Do amnesiacs benefit from the placebo effect?
January 5, 2012 2:17 PM   Subscribe

Do amnesiacs benefit from the placebo effect?
posted by morninj to Health & Fitness (6 answers total) 3 users marked this as a favorite
 
"The Placebo Effect" is just a term that describes the fact that, when we give someone a null drug, sometimes they get better. There are a lot of different factors that contribute to the placebo effect (the "power of suggestion" is just the most pop-scientific one).

Furthermore, "amnesiac" can mean a lot of things. I think for the answer to this question to be yes, the patient would have to be so delirious that they don't even recognize that they are sick.
posted by muddgirl at 2:57 PM on January 5, 2012


"Amnesiac" is way too broad a term to make this kind of generalization. (Unless you're talking about...)

The most famous case study of anterograde amnesia, HM (who recently passed away and was revealed to be named Henry Molson), was spared in several memory faculties despite bilateral hippocampectomy. Among these were spatial memory and motor skills, or procedural memory. (What was destroyed is generally referred to as episodic memory, where one remembers a specific instance, as opposed to more generalized knowledge.) In addition, he had intact memories of his childhood and earlier life.

So to flesh out the question a bit, assuming you're referring to anterograde amnesia, the inability to create new memories... that's an interesting question. My guess is yes, it would help, given that he knows at the time he's taking the placebo pill that it's supposed to make him better. Granted, he wouldn't remember taking it for long, but it should be enough to at least start whatever process causes the placebo effect in normal controls.

Or are you thinking more of retrograde amnesia, in which the patient wouldn't even remember that medicine helps cure illness?
posted by supercres at 3:07 PM on January 5, 2012 [1 favorite]


Wait, now I'm confused. Above I answered the question "Would someone with amnesia get better on a placebo drug?" Are you instead asking whether, by virtue of not remembering they're sick, people with amnesia would get better faster than people without it? No. I think the illness itself would be a pretty constant reminder of that, which would cancel out any benefit.

To get a glimpse inside the mind of someone suffering from both retrograde and anterograde amnesia, I highly recommend reading about Clive Wearing. (There are also bits of documentaries about him on Youtube, etc.)
posted by supercres at 3:15 PM on January 5, 2012 [1 favorite]


I would have thought this would be very hard to test ethically, since you'd basically be testing for the effects of a substance given to the subject without them knowing.

(If you could do a test like that ethically I can think of some interesting trials on the effectiveness of homeopathic cures that could be run)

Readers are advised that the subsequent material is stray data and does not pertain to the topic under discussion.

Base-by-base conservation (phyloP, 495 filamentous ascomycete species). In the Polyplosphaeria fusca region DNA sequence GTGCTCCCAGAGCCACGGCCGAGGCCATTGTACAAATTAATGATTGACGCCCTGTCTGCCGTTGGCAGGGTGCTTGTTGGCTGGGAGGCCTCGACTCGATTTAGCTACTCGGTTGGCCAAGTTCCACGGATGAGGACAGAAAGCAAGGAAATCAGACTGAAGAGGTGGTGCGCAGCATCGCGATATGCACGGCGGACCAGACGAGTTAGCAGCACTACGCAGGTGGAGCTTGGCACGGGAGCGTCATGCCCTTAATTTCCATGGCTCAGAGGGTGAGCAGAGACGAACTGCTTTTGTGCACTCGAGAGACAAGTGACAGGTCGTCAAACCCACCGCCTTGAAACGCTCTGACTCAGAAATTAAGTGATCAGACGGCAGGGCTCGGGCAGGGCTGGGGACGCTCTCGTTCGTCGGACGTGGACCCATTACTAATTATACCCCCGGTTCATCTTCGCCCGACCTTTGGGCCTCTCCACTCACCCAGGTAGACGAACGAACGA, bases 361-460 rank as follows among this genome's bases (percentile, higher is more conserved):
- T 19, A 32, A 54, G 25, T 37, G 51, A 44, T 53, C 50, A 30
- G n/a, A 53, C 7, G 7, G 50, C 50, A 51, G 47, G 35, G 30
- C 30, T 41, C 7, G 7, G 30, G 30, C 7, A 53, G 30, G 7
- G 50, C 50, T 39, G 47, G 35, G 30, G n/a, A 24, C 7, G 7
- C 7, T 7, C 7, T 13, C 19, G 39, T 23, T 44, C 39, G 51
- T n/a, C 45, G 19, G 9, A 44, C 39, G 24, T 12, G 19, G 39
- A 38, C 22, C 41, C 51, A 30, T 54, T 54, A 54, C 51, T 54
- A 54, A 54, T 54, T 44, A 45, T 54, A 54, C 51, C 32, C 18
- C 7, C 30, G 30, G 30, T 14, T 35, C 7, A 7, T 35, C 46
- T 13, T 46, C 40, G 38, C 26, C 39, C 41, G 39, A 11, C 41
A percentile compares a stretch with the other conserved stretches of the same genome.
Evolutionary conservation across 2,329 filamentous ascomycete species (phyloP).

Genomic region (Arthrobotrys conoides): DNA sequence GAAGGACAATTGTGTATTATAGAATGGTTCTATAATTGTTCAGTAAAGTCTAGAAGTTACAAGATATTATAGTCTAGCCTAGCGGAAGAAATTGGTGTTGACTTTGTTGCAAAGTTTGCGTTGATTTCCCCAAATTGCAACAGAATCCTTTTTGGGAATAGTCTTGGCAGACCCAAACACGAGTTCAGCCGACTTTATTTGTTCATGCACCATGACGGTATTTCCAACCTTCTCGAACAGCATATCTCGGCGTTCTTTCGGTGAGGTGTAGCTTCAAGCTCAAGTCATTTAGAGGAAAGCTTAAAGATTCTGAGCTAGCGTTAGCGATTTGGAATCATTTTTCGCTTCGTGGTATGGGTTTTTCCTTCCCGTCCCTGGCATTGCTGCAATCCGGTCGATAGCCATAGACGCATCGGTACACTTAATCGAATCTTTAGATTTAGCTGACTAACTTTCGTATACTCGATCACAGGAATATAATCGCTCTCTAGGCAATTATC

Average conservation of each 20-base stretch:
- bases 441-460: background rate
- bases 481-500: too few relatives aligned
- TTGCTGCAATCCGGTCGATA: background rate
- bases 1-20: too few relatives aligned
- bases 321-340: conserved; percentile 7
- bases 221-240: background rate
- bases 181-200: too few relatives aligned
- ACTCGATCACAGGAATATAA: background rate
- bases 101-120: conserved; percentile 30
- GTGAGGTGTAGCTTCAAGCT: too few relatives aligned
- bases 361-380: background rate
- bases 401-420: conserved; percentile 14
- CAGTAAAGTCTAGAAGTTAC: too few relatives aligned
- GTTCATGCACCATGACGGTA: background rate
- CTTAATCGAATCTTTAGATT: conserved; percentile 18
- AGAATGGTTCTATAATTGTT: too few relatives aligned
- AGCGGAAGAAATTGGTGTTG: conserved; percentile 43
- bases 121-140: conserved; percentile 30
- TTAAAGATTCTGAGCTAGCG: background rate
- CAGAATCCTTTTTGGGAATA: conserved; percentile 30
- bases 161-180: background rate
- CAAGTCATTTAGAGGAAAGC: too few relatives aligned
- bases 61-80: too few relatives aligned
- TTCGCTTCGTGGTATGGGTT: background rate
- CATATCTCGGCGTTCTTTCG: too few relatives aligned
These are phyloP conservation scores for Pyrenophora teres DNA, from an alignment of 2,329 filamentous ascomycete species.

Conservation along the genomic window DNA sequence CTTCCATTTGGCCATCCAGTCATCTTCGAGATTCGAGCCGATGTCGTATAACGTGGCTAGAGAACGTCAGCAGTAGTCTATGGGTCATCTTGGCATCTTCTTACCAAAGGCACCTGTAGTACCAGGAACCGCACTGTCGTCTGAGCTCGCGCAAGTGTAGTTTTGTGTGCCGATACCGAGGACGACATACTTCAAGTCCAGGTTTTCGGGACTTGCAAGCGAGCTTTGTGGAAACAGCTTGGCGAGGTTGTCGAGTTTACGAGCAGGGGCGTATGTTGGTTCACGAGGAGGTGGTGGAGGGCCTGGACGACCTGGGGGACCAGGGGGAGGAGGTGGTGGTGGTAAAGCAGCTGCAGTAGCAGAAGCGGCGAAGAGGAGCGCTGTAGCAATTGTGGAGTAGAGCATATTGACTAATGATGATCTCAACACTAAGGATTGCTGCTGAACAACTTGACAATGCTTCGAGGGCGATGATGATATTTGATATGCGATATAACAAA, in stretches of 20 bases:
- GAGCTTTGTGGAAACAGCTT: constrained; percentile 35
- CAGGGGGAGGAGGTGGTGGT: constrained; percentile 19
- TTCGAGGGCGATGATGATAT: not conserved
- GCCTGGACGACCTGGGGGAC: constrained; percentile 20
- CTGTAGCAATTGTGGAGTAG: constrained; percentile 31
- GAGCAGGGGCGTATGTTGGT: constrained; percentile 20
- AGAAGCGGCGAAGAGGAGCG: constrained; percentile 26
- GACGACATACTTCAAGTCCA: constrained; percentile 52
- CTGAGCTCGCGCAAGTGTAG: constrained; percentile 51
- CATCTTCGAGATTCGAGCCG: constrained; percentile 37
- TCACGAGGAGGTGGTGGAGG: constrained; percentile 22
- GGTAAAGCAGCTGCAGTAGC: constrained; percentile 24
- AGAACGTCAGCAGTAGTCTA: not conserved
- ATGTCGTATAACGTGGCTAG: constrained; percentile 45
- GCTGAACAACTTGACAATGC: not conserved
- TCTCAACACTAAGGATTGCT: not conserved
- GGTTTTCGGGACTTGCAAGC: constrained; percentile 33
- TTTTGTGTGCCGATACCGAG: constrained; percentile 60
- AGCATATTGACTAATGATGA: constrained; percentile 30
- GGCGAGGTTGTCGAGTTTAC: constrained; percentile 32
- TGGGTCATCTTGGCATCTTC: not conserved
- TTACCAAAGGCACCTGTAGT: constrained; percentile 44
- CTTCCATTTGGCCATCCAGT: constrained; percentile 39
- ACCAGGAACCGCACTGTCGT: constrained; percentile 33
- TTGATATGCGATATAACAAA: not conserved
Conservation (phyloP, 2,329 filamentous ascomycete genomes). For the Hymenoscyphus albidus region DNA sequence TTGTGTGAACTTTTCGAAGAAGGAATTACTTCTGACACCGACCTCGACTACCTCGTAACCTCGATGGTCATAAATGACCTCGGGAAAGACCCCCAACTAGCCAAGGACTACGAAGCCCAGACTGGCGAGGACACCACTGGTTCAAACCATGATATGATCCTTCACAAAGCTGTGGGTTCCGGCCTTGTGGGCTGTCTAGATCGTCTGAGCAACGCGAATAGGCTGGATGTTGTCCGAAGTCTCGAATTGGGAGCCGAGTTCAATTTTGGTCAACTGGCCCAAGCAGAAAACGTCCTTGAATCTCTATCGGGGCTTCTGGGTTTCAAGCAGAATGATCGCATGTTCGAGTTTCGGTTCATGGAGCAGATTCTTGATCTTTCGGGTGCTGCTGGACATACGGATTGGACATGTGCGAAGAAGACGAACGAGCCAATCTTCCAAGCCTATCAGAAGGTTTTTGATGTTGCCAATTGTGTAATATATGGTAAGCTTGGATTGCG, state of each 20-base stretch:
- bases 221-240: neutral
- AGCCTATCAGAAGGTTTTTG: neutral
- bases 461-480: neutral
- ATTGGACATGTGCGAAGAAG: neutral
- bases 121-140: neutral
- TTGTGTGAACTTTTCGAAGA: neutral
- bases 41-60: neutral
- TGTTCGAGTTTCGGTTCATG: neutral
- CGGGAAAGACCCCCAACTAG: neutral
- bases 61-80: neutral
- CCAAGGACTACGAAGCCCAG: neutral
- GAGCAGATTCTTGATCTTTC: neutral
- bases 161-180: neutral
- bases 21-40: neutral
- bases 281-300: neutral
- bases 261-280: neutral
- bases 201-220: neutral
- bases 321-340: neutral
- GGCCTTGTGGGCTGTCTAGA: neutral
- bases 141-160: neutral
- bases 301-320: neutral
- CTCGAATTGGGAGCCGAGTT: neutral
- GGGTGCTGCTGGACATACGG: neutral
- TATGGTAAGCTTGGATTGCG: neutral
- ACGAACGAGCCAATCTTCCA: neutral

posted by Artw at 3:26 PM on January 5, 2012


The placebo effect is more than the null effect muddgirl seems to be describing - the placebo effect is the difference between sham treatment (e.g. a sugar pill) and no treatment.

Assuming you're thinking about anterograde amnesia, I would expect that it would depend partly on how soon the effect of the placebo would be expected to happen. If the effect were expected to be immediate - for example, a fake topical anesthetic - then I don't see why an anterograde amnesiac would have any more trouble with it than anyone else. If it were a treatment that one would expect to take days, weeks, months, or years to take effect, that would be less likely to take effect.

But even then, a long-term effect might be possible; most anterograde amnesiacs can retain some memory - for example, some subconsciously remember the punchlines to jokes, I think most can be trained using operant conditioning (they won't shake the hand of the doctor who always has a joy buzzer on his hand, though they may not consciously know why), and I believe I've heard that some can be quite good at procedural learning (learning skills). So even if there's a memory component to the placebo effect (which seems likely) the particular memory pathway that is used by the placebo effect might not be impacted by the amnesia.

I'm making all this up, obviously - I don't know if anyone's done any actual research. People do do research on amnesiacs, though, so there must be some way of obtaining consent (presumably through their guardians).
posted by mskyle at 4:47 PM on January 5, 2012 [1 favorite]


Yeah, this question could have a lot of interpretations. Can a placebo help amnesiacs? Does a placebo help someone who doesn't know they're sick? Someone who doesn't remember taking medicine?

In the words of Jessamyn... What problem are you trying to solve here?
posted by cmoj at 4:56 PM on January 5, 2012 [1 favorite]


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